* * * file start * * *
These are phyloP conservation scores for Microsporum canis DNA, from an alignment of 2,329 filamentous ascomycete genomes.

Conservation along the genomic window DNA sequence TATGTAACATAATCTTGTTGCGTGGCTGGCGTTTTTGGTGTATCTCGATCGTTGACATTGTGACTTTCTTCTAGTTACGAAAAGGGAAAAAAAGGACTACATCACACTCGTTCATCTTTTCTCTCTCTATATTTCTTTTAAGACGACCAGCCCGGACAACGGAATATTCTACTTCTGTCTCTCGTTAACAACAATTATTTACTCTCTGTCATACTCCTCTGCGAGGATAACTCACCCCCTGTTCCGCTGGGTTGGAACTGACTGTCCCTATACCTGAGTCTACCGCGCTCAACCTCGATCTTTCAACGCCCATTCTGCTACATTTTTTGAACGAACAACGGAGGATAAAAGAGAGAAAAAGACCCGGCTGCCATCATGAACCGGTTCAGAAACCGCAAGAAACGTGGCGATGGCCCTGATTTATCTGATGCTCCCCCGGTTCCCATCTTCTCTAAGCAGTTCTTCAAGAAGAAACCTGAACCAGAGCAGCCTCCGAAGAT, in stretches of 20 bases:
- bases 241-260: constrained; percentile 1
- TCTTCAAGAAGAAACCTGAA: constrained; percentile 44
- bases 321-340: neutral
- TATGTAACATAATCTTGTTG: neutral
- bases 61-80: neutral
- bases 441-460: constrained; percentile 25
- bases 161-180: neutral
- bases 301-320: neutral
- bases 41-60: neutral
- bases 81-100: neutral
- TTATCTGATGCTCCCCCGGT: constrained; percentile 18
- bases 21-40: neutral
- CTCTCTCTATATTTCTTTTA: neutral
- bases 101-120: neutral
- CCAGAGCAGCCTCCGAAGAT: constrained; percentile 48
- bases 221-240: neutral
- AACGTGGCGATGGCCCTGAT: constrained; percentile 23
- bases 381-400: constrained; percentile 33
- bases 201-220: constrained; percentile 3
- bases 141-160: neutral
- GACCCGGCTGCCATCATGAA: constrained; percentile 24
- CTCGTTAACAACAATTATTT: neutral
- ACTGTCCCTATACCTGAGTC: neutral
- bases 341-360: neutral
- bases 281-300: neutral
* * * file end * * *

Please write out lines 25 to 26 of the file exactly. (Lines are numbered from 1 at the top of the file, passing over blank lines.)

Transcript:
- ACTGTCCCTATACCTGAGTC: neutral
- bases 341-360: neutral